News

Campus Shutdown Notice

In light of the ongoing coronavirus (COVID-19) situation, we have decided to close our administrative offices starting Monday, March 16, 2020 until further notice.  Cory and Soda Hall are closed.  Classes are being held remotely.  All events in Cory and Soda Halls will either be cancelled or held remotely, and staff will be working remotely during this time.

Editing brain activity with holography

The research of Associate Prof. Laura Waller is highlighted in a Berkeley News article titled "Editing brain activity with holography."  Waller is co-author of a paper published in the journal Nature Neuroscience that describes a holographic brain modulator which can activate up to 50 neurons at once in a three-dimensional chunk of brain containing several thousand neurons, and repeat that up to 300 times a second with different sets of 50 neurons. The goal is to read neural activity constantly and decide, based on the activity, which sets of neurons to activate to simulate the pattern and rhythm of an actual brain response, so as to replace lost sensations after peripheral nerve damage, for example, or control a prosthetic limb. “The major advance is the ability to control neurons precisely in space and time,” said Waller's postdoc Nicolas Pégard, who is a first author of the paper.  “In other words, to shoot the very specific sets of neurons you want to activate and do it at the characteristic scale and the speed at which they normally work.”

Umesh Vazirani and Sanjeev Arora elected to the National Academy of Sciences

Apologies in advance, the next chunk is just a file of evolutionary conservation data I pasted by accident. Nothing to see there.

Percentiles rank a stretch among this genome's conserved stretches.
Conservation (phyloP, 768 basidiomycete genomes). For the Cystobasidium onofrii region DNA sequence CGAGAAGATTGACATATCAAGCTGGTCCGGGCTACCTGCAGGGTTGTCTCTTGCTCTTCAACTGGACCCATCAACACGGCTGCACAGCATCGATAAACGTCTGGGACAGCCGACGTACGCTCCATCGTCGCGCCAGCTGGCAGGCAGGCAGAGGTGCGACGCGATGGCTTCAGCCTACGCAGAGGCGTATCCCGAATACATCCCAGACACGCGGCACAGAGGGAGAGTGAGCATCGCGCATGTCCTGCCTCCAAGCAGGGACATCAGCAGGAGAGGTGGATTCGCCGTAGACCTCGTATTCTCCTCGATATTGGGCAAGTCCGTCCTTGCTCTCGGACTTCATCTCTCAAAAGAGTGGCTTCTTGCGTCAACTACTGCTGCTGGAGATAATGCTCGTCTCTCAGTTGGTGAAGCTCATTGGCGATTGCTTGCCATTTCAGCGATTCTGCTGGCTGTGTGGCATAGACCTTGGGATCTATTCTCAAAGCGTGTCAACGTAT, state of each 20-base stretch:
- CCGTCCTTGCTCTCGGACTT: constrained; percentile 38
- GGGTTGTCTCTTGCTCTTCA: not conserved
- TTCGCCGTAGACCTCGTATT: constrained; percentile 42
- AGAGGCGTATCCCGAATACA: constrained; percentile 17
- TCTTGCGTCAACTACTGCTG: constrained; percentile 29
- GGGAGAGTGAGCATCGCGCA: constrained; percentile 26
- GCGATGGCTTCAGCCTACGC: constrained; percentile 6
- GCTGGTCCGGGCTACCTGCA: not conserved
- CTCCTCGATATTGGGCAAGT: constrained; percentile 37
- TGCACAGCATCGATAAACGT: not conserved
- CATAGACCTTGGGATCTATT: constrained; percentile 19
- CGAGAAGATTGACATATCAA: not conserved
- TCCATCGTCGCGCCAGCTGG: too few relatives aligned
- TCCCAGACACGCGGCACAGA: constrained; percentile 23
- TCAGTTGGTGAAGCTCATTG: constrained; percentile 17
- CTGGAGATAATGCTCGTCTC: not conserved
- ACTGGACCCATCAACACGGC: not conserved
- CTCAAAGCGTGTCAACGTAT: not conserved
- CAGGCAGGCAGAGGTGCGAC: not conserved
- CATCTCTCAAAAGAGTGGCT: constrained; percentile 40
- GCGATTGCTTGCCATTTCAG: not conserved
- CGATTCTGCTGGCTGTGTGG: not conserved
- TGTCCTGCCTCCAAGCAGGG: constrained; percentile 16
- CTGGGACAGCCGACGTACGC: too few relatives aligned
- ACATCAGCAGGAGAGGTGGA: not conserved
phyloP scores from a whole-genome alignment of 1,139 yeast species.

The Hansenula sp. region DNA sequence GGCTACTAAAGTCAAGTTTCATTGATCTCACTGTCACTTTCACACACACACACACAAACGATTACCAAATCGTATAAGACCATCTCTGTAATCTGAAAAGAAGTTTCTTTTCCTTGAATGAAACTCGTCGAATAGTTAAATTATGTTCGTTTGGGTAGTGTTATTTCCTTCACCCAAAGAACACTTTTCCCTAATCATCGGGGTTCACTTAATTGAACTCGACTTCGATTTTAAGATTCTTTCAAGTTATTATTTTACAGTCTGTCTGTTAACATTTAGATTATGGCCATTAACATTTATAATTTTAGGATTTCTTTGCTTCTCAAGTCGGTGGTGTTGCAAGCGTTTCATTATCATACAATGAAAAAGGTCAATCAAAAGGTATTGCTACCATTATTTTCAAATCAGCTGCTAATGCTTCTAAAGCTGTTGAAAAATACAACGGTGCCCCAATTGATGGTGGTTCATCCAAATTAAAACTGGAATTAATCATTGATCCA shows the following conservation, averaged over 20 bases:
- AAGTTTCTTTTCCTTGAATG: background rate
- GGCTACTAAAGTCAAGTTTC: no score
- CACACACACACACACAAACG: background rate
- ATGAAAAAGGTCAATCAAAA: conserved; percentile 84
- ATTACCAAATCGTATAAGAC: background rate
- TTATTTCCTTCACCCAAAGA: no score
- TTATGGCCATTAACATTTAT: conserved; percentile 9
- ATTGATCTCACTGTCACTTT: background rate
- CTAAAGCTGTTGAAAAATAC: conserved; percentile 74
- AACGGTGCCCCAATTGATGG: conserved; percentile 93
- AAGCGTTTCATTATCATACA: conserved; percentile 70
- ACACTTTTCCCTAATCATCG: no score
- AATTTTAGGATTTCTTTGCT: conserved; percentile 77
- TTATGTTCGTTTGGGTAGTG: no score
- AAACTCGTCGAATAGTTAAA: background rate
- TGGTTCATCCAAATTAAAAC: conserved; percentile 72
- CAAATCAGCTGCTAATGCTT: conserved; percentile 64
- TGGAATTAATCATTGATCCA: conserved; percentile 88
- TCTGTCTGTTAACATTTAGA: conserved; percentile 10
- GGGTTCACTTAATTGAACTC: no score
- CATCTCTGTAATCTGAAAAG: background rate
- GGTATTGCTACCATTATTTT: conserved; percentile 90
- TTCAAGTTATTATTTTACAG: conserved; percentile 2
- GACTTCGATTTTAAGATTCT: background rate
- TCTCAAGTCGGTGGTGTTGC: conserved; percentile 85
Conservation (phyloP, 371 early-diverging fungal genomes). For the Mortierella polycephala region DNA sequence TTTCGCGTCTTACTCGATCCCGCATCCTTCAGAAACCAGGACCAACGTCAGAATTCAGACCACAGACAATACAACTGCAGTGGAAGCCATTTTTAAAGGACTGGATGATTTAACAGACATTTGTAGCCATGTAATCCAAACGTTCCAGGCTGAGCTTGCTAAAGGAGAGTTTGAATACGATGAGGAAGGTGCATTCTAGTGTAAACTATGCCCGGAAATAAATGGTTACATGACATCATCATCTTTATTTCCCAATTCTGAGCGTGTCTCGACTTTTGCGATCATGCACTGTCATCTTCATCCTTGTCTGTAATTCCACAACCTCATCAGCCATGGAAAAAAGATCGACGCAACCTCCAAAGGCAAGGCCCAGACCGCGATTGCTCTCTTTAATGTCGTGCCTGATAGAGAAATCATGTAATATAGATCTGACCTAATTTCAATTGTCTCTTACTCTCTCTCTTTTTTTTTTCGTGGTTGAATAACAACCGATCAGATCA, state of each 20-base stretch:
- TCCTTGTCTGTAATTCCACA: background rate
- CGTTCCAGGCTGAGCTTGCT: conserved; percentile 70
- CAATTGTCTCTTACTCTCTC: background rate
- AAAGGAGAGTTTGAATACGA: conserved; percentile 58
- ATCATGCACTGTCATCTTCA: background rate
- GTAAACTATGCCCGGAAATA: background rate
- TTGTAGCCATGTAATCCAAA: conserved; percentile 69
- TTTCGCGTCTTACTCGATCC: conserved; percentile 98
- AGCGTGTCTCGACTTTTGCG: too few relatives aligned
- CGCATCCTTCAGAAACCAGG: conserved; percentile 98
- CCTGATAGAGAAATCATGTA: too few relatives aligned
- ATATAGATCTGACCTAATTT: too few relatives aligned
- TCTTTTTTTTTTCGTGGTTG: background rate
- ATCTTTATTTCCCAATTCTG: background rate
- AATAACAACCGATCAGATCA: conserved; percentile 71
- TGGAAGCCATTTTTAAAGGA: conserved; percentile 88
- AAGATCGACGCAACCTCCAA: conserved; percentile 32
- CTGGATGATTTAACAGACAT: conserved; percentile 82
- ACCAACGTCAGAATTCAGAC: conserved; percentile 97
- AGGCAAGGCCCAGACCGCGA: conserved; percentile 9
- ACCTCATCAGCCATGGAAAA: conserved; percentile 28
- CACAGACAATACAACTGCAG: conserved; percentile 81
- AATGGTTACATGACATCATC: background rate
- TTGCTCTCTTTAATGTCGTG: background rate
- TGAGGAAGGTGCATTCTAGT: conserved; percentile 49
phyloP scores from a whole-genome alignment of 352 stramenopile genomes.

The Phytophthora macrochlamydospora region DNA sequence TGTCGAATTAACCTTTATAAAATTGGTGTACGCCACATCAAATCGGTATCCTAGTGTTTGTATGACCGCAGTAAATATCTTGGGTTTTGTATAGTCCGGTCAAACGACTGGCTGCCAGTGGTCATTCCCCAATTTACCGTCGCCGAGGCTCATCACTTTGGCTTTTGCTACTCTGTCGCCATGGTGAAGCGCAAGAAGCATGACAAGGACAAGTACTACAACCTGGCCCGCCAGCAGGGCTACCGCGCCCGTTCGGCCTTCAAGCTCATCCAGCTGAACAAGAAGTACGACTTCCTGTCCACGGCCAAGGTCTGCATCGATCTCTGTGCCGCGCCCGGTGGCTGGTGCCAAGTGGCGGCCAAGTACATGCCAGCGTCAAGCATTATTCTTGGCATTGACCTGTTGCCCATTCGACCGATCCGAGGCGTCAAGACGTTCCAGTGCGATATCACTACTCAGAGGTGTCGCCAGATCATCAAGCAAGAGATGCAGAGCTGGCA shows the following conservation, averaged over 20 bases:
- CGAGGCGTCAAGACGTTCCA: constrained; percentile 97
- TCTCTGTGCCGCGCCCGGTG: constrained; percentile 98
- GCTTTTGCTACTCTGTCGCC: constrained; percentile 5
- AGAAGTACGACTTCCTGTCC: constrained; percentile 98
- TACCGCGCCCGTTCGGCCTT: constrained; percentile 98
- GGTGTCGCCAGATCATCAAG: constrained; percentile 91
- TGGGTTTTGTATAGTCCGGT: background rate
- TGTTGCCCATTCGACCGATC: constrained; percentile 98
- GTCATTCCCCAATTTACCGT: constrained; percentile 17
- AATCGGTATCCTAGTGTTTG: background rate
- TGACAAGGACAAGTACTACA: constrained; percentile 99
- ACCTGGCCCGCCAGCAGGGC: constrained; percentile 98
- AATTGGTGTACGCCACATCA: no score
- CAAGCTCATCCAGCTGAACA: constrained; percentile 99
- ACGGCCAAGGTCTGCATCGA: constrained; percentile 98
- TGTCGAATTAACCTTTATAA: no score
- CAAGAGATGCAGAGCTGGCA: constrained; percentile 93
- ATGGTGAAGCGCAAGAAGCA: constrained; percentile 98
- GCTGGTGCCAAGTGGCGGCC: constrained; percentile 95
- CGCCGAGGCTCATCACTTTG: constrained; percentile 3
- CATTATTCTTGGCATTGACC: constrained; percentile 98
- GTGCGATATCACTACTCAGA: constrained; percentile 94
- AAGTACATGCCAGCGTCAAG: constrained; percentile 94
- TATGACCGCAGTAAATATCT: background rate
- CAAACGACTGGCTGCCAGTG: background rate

Prof. and alumnus Umesh Vazirani (Ph.D. '86) and alumnus Sanjeev Arora (Ph.D. '94) have been elected to the National Academy of Sciences (NAS).  Membership is awarded in recognition of distinguished and continuing achievements in original scientific research.  Vazirani is the Roger A. Strauch Professor of EECS and the co-director of the Berkeley Quantum Computation Center (BQIC). His research interests lie primarily in quantum computing.  Arora, whose interests include uses of randomness in complexity theory and algorithms,  efficient algorithms for finding approximate solutions to NP-hard problems (or proving that they don't exist), and cryptography, is now the Charles C. Fitzmorris Prof. of Computer Science at Princeton University.

Alex Bayen wins 2018 IEEE TCCPS Mid-Career Award

Prof. Alexandre Bayen has won the 2018 Institute of Electrical & Electronics Engineers (IEEE) Technical Committee on Cyber-Physical Systems (TC-CPS) Mid-Career Award.  This award recognizes a mid-career researcher from either academia or industry who has demonstrated outstanding contributions to the field of cyber-physical system (CPS) in his/her career development. CPS addresses the close interactions and feedback loop between the cyber components such as sensing systems and the physical components such as varying environment and energy systems.   Bayen is the director of the Institute for Transportation Studies and heads the Mobile Sensing Lab, which focuses on applications of control and optimization to problems involving data collected by mobile sensors, in particular onboard phones and connected wearables.  His research project Mobile Millennium includes a pilot traffic-monitoring system that uses the GPS in cellular phones to gather traffic information, process it, and distribute it back to the phones in real time.

Jitendra Malik wins IJCAI-18 Award for Research Excellence

Prof. Jitendra Malik has won the 2018 Award for Research Excellence from the International Joint Conferences on Artificial Intelligence Organization (IJCAI).  The Research Excellence award is given to a scientist who has carried out a program of research of consistently high quality throughout an entire career yielding several substantial results. The recipients of this honor, including CS Prof. Michael Jordan who won in 2016, are considered among "the most illustrious group of scientists from the field of Artificial Intelligence."  Malik is known for his research in computer vision.  The award will be presented at the 27th International Joint Conference on Artificial Intelligence and the 23rd European Conference on Artificial Intelligence (IJCAI-ECAI 2018) in Stockholm, Sweden, in July.

How David Chaum’s eCash Spawned a Cypherpunk Dream